Jennifer has curated this week’s playlist featuring swamp blues artists including Lightnin’ Slim (1913-1974), Slim Harpo (1924-1970), Clifton Chenier (1925-1987), Lazy Lester (1933-2018), Katie Webster (1936-1999), Marcia Ball (1949-), Tab Benoit (1967-) and other contemporary artist who have played swamp blues influenced songs.
Swamp blues began in the 1950s and 60s around Baton Rouge and is a sub-genre of the jazzy and Afro-Carribbean influenced Louisiana blues style. Swamp blues has an eerie echoing reverberating sound with trebly guitar, wailing harmonica and sparse but unique percussive effects. Zydeco, Cajun, and soul influences are also recognizable. It can have lazy shuffling beats as well as boogie rhythms. The style was also adapted by British Invasion artists such as Rolling Stones, The Kinks and the Yardbirds but swamp blues popularity faded in the 1970s.
bluesCENTRAL Weekly Lesson & Dance events are now hosted in the basement level bar at Guido’s. We loved the new digs last week, it’s a great space to chill, eat, and dance. We will *not* be meeting at Cowboy Monkey for a few months because they are remodeling. If you want to eat before the lesson, a bartender will be on hand at least 30 minutes ahead of time to take your orders.
This week Sierra and Dave continue teaching lunges. We’ll work on integrating lunges with other moves and the music.
Our dance playlist will be a selection of Jennifer’s personal favorites.
This post is about a past SnowMELT event. For info about the current event, see SnowMELT Blues 2020.
Registration for our regional blues dance weekend in Champaign-Urbana is open. Early bird prices are active. Let’s go!
We’re moving! Starting this week, bluesCENTRAL Weekly Lesson & Dance events will be hosted in the basement level bar at Guido’s. We will *not* be meeting at Cowboy Monkey for a few months because they are remodeling. Come to Guido’s this Monday.
Sierra and Dave are back to teach the lesson this week. They’ll teach lunges, including some discussion of musicality and ending a phrase, and a combination of moves that uses a lunge and some of the walking techniques we’ve been working on.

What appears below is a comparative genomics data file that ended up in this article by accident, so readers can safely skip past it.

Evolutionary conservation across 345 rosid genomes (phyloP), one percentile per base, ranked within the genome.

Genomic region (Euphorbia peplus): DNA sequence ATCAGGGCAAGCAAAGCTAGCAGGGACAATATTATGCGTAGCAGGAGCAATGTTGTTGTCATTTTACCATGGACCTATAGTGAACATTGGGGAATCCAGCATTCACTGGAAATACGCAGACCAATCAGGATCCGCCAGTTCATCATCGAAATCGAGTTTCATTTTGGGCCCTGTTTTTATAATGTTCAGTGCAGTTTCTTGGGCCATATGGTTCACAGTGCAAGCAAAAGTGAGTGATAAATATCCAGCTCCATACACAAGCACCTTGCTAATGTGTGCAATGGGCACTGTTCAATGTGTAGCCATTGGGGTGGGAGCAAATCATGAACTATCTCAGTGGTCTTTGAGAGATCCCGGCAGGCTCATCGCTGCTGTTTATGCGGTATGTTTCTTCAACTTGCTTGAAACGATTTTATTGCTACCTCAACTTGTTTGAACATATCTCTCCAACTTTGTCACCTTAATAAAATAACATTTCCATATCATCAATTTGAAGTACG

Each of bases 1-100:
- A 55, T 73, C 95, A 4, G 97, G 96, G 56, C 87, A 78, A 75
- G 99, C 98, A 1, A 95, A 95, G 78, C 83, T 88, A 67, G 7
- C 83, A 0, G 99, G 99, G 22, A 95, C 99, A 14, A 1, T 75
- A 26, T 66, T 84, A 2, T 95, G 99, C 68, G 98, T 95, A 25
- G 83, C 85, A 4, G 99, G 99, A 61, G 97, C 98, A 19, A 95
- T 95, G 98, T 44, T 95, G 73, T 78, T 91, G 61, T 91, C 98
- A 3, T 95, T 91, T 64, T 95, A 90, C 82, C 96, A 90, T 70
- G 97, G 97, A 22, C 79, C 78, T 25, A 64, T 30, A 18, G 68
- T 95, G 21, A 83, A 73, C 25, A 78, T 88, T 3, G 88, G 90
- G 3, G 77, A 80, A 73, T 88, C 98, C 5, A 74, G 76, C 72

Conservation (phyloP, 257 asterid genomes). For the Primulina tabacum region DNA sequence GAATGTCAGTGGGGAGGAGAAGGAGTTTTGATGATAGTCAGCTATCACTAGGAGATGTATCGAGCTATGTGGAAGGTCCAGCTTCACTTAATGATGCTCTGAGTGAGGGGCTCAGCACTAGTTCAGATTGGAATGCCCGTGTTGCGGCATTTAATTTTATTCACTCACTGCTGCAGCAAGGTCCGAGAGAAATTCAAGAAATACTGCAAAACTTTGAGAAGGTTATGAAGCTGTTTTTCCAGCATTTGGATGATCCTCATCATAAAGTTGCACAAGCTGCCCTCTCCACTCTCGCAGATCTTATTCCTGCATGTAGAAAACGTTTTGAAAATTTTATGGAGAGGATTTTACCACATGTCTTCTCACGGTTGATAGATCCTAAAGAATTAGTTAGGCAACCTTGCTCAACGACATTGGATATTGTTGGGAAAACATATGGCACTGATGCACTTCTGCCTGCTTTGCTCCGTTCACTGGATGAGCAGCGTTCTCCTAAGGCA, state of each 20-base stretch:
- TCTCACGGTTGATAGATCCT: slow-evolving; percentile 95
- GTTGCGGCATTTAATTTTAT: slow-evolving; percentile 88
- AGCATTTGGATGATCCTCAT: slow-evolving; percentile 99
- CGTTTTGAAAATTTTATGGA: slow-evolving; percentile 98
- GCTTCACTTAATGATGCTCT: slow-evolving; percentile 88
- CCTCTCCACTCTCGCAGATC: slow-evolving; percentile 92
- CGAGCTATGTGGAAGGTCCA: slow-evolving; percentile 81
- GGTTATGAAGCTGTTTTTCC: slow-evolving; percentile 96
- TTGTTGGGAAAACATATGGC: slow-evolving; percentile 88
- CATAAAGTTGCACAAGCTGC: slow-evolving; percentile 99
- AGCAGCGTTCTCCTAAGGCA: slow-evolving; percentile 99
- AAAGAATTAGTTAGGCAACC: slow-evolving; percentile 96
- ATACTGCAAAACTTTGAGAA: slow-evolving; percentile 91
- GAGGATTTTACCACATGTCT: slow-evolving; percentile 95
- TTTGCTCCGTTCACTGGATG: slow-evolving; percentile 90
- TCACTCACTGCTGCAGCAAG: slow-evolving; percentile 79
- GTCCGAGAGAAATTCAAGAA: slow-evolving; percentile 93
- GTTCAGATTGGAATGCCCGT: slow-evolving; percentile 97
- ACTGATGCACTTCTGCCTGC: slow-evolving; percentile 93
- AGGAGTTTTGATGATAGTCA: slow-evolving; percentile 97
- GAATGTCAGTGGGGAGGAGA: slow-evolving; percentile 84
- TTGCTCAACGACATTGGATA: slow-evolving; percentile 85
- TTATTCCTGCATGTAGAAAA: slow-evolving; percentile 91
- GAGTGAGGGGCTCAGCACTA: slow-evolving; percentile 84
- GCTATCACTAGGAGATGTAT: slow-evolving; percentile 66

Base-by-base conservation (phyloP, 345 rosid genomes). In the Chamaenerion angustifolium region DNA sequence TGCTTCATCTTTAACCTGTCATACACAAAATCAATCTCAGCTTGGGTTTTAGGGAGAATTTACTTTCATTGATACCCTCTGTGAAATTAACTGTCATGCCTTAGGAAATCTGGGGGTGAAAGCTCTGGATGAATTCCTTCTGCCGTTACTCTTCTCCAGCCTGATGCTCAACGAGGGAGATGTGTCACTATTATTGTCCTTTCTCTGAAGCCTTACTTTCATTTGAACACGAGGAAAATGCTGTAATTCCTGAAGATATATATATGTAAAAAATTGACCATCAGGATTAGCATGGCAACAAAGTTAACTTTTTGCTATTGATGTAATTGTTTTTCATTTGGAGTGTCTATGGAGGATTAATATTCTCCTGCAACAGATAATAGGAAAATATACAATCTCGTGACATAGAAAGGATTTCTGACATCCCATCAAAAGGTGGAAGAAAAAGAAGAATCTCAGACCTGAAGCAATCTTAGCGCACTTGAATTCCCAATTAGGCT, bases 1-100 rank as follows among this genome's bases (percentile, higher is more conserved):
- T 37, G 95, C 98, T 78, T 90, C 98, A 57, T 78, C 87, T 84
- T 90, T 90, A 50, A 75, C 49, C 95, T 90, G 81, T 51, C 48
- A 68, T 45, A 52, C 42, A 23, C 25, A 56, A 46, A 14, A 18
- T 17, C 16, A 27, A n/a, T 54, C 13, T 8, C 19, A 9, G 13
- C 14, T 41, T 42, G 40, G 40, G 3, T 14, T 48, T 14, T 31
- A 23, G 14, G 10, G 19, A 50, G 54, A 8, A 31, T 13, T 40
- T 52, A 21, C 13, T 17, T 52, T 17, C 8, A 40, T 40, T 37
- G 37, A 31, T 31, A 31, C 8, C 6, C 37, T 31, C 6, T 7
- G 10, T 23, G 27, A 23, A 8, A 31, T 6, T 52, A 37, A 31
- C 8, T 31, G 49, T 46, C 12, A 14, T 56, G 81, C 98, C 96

Jennifer has curated another special playlist for us this week.
Muddy Waters (1913 or 1915-1983) is known as the father of Chicago blues. Having grown up in Clarksdale, Mississippi playing harmonica and guitar, Muddy was influenced by the acoustic sounds of the Delta blues style of Robert Johnson and Son House. Muddy drove a tractor on a plantation by day and ran a juke joint by night where he sold moonshine and played his music, developing his own musical style. He was first recorded by Alan Lomax in 1941. Like many other African Americans moving northward in search of work in that period, Muddy moved to Chicago in 1943. Muddy became played a pivotal role in the development of Chicago blues. Buying his first electric guitar in 1943, Muddy was one of the most prominent singers, songwriters and band leaders in the development of Chicago blues in the 1950’s. Chicago blues is rooted in Delta blues and characterized by the addition of electric guitar, amplified bass guitar and harmonica played on a microphone with amplifier. Drums, piano, and occasionally a saxophone are also often part of Chicago blues instrumentation. Monday nights playlist will feature the Chicago Blues hits of Muddy Waters.